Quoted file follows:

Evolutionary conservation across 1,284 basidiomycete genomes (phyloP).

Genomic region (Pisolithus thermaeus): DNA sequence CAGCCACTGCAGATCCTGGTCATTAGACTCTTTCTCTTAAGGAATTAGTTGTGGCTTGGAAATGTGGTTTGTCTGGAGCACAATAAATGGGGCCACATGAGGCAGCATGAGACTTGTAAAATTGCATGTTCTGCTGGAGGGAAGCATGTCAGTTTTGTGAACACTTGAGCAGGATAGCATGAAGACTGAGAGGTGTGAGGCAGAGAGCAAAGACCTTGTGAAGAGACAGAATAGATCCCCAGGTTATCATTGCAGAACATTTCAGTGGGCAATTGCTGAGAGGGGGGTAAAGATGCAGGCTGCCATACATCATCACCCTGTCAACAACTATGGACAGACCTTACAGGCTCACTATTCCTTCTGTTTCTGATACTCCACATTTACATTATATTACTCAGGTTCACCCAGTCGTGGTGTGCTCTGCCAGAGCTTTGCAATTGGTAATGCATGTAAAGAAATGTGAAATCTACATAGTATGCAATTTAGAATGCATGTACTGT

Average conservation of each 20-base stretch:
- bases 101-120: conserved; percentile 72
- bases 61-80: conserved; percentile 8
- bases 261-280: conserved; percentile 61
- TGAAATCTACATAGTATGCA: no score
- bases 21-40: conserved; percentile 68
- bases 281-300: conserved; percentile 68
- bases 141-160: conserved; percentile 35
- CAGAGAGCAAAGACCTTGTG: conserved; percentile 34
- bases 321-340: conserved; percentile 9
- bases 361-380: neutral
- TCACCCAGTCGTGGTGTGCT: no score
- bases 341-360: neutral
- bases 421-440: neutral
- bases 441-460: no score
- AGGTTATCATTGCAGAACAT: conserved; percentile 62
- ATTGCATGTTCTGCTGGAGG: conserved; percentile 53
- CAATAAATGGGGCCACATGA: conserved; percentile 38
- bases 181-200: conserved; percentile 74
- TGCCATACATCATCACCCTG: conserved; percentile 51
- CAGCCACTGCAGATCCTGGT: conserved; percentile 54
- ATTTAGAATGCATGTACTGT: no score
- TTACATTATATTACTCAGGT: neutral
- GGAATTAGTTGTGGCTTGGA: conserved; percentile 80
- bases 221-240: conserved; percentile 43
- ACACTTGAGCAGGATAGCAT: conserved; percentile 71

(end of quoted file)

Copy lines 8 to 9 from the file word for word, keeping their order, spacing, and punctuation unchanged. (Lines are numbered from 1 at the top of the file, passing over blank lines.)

- bases 21-40: conserved; percentile 68
- bases 281-300: conserved; percentile 68